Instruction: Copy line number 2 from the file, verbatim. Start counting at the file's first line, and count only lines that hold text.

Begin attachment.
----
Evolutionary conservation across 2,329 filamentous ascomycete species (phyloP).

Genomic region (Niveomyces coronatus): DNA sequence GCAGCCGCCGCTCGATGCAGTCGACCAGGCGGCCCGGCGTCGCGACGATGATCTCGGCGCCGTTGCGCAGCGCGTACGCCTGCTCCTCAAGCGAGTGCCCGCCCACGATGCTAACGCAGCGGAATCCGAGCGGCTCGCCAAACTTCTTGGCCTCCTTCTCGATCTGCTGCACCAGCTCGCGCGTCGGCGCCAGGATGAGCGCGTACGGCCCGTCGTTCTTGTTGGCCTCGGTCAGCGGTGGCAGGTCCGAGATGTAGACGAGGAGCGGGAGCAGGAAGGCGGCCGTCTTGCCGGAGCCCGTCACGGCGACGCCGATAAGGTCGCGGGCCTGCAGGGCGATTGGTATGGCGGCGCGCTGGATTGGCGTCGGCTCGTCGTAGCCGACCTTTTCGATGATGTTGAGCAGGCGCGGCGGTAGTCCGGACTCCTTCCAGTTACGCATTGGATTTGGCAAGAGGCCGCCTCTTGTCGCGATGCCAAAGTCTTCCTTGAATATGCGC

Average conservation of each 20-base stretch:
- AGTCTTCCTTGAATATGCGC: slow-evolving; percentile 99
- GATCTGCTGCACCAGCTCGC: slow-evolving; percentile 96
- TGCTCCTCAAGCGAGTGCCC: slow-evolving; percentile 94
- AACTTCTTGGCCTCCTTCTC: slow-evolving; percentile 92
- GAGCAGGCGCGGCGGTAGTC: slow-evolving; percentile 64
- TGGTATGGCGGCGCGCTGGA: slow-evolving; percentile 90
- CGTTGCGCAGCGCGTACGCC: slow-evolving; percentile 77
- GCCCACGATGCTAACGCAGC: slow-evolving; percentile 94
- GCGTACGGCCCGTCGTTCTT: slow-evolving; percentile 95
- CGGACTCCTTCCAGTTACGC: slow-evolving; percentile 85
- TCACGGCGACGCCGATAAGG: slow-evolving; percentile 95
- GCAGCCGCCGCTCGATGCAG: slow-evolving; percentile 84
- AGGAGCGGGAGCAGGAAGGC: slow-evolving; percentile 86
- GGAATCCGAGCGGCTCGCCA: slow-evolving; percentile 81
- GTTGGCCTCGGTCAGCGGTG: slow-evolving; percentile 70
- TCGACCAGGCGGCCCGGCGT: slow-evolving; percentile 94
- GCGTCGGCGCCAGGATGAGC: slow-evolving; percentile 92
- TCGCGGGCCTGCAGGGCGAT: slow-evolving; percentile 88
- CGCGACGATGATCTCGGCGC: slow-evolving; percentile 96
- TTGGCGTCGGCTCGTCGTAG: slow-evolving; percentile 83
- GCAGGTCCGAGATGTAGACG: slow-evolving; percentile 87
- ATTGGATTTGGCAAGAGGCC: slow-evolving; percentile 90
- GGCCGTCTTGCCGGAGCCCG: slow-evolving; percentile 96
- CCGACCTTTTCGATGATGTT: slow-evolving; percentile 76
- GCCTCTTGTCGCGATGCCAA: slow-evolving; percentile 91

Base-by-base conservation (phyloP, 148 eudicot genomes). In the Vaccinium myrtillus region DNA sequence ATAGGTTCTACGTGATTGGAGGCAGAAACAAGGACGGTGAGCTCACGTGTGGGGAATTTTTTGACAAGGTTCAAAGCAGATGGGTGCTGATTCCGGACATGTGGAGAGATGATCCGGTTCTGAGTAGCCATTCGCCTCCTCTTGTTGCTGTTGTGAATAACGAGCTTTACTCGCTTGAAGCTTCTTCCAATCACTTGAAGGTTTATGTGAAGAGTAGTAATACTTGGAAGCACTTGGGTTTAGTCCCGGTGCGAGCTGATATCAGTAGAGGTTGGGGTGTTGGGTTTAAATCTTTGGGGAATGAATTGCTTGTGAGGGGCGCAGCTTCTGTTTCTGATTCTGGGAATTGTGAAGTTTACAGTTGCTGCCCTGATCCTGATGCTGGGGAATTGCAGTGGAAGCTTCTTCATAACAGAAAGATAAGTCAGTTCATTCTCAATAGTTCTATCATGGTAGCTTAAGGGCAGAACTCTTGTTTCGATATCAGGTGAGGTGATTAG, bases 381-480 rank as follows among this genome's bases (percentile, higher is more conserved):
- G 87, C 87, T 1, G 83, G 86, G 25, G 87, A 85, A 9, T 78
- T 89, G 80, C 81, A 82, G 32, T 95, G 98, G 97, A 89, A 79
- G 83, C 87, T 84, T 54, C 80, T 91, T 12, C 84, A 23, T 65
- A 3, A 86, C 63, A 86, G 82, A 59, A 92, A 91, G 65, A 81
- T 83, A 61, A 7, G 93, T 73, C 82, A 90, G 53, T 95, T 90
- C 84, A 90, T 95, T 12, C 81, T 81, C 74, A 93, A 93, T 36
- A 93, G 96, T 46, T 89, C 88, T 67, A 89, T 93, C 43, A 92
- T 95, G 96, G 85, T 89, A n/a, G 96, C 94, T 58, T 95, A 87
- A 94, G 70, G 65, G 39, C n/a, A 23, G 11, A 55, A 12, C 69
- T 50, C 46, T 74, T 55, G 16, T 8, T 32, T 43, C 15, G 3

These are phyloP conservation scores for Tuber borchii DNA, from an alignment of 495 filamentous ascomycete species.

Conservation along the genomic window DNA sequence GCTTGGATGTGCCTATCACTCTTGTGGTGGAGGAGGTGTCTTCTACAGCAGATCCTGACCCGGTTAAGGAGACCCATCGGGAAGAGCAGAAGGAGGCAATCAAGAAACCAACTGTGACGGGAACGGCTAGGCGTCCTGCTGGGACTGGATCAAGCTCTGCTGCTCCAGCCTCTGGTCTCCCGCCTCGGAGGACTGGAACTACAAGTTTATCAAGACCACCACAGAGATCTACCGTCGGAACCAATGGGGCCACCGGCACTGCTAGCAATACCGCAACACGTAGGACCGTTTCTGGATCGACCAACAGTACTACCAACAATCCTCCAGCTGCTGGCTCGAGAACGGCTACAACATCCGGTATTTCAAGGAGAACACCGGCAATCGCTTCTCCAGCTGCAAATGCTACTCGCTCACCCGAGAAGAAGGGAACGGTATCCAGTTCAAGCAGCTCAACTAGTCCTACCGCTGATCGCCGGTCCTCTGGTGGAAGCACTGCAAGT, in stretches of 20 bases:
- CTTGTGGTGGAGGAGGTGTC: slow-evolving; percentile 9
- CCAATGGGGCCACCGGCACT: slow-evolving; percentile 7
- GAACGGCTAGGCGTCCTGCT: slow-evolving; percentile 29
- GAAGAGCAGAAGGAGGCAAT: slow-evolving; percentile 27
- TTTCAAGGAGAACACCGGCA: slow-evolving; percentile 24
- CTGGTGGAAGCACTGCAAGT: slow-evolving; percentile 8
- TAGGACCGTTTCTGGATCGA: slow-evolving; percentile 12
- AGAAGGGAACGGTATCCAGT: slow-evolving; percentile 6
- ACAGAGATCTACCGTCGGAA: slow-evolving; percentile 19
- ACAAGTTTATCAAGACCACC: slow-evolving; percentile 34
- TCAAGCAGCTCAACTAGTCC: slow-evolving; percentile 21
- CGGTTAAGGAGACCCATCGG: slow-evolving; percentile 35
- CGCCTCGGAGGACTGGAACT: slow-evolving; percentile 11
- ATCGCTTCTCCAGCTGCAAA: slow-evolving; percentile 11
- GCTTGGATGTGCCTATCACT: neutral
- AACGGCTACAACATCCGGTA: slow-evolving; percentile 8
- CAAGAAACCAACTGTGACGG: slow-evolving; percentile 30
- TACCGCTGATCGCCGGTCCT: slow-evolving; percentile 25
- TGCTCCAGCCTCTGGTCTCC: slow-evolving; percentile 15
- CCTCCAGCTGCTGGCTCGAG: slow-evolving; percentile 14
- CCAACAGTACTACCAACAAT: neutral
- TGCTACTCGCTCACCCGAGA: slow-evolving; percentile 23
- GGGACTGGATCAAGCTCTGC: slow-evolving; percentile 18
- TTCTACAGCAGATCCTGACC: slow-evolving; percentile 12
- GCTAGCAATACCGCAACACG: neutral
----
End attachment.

Genomic region (Niveomyces coronatus): DNA sequence GCAGCCGCCGCTCGATGCAGTCGACCAGGCGGCCCGGCGTCGCGACGATGATCTCGGCGCCGTTGCGCAGCGCGTACGCCTGCTCCTCAAGCGAGTGCCCGCCCACGATGCTAACGCAGCGGAATCCGAGCGGCTCGCCAAACTTCTTGGCCTCCTTCTCGATCTGCTGCACCAGCTCGCGCGTCGGCGCCAGGATGAGCGCGTACGGCCCGTCGTTCTTGTTGGCCTCGGTCAGCGGTGGCAGGTCCGAGATGTAGACGAGGAGCGGGAGCAGGAAGGCGGCCGTCTTGCCGGAGCCCGTCACGGCGACGCCGATAAGGTCGCGGGCCTGCAGGGCGATTGGTATGGCGGCGCGCTGGATTGGCGTCGGCTCGTCGTAGCCGACCTTTTCGATGATGTTGAGCAGGCGCGGCGGTAGTCCGGACTCCTTCCAGTTACGCATTGGATTTGGCAAGAGGCCGCCTCTTGTCGCGATGCCAAAGTCTTCCTTGAATATGCGC